The Impact of Wind-Driven Mixing in the Barents Sea

Student thesis: Doctoral ThesisDoctor of Philosophy (awarded by UHI)


The Arctic is changing rapidly, and the characteristic sea ice cover that defines
the Arctic Ocean is retreating rapidly. Despite extensive study and
investigation of many parameters and processes, it remains uncertain how a
future Arctic will respond to reduction of sea ice. The loss of multi-year and
high concentration sea ice cover is predicted to increase the extent of wind
forcing on the Arctic Ocean, compounded by the projected increase in
frequency of storms. Increased wind forcing is likely to lead to enhanced
mixing and associated fluxes of nutrients and heat to the surface from warmer
and nutrient rich waters below. However, there remains a lack of
understanding and quantification of how wind forcing will impact these fluxes
and productivity over short timescales of days. This thesis investigates how
wind, sea ice and stratification influence the surface mixing layer and its
impact on nitrate fluxes.
The study is based on a set of turbulence observations from an MSS 90 freefall
profiler, taken over 2 cruises in spring and summer 2018 in the Barents Sea
and on the shelf north of Svalbard. Additionally, profile data of temperature
and salinity, nitrate concentrations and uptake rates and a 2-year
temperature time series data from 2 moorings deployed on the shelf are also
used. This in situ data is supplemented by satellite remote sensing data for sea
ice and reanalysis data for wind and surface heat fluxes and empirically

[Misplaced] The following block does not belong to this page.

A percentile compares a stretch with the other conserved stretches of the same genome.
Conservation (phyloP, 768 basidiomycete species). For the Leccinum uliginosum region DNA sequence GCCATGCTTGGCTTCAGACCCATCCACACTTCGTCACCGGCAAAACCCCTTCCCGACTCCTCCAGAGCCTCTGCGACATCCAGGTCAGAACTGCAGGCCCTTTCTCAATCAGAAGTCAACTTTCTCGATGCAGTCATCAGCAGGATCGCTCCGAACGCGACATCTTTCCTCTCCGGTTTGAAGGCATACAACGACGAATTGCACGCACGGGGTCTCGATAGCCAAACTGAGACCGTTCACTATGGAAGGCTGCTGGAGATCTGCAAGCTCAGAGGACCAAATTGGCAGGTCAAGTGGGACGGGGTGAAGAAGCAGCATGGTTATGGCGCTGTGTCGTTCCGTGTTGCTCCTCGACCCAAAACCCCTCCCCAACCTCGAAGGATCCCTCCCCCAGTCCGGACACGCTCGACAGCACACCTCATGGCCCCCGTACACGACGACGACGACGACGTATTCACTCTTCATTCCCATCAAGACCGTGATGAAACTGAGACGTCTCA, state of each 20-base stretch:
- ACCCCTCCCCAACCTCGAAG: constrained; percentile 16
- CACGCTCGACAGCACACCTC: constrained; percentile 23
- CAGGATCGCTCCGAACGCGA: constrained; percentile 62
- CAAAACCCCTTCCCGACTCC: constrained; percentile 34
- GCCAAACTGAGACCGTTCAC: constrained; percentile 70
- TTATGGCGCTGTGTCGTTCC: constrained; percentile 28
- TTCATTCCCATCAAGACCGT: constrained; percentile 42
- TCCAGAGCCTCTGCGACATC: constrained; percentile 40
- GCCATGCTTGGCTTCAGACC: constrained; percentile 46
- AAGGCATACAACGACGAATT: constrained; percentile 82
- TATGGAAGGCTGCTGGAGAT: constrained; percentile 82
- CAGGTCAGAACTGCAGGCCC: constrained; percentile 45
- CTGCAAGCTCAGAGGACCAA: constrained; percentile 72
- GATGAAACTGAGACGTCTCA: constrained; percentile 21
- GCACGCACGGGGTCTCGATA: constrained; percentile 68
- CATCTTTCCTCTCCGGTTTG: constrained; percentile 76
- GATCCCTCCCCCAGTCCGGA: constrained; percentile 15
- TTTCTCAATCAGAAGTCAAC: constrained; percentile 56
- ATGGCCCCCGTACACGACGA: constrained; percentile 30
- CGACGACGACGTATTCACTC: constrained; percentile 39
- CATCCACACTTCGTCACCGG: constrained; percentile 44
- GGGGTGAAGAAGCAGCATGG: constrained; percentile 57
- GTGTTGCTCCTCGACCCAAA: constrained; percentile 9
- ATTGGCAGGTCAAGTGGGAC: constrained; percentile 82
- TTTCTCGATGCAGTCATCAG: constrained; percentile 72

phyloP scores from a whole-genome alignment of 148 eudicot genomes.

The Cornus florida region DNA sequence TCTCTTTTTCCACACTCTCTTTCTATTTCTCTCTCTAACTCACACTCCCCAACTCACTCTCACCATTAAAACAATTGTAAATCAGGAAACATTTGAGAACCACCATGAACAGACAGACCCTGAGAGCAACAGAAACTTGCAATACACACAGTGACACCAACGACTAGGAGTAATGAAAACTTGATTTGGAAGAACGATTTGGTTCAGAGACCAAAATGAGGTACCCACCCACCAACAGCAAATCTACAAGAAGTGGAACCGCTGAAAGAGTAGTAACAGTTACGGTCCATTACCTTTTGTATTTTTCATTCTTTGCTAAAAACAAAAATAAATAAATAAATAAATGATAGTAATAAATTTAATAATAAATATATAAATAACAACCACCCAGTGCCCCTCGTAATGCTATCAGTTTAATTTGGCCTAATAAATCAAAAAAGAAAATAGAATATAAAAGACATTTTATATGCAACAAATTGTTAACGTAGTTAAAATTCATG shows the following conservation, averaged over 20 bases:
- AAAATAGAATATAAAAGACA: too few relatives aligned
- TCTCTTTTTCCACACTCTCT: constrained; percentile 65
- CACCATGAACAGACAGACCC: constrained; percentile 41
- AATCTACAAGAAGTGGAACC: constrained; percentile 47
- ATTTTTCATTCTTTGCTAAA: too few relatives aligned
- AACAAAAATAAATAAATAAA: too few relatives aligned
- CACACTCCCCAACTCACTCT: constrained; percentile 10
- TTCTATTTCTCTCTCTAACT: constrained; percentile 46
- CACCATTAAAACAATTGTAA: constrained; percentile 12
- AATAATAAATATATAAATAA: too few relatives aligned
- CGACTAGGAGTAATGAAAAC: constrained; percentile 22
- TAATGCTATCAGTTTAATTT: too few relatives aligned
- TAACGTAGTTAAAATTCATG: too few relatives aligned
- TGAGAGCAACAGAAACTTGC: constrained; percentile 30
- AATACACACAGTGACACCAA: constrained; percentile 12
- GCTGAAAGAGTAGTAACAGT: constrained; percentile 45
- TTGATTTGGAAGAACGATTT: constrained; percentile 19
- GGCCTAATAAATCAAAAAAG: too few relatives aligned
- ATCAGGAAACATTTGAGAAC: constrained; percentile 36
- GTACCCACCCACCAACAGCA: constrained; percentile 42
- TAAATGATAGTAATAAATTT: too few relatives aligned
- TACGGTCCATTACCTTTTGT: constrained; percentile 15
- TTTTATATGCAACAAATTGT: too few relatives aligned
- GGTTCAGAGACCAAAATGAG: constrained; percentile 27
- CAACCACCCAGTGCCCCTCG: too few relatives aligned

derived values for the air-ocean transfer of energy from the literature.
In Chapter 3 profiles from the MSS are used to quantify the mixing depth
parameter and investigate how it varies with wind, sea ice and stratification.
We develop a new empirical model linking the input of energy from wind at the
surface of the ocean with the mixing depth, modified by sea ice and
stratification. We derived a new linear relationship based on measurements
between wind speeds of 2 and 11.4 ms-1 in open water under both stratified
and unstratified conditions.
We then investigate the depth relationship between mixing depth and the
nitracline during the summer post-bloom period in Chapter 4, and the impact on nitrate resupply, uptake and f-ratio. We define a new parameter, the
mixing – nitracline overlap, which quantifies the depth relationship between
mixing depth and the depth of the nitracline and is indicative of the potential
magnitude of the nitrate flux. We estimate the mixing – nitracline overlap for
a south-north transect at 30°E through the Barents Sea using the new
empirical model of mixing depth from Chapter 3. We found that where the
mixing – nitracline overlap is positive the flux of nitrate to the surface is
enhanced by up to an order of magnitude. Periods where the mixing depth
overlaps with the nitracline occur sporadically throughout the summer, but
only north of the Polar Front. The strength and frequency of strong wind
events, and the local stratification environment control how often these periods
lead to an associated enhancement of nitrate flux.
Date of Award11 Jul 2022
Original languageEnglish
Awarding Institution
  • University of the Highlands and Islands
SupervisorFinlo Cottier (Supervisor), Gareth Davies (Supervisor) & Mark Inall (Supervisor)

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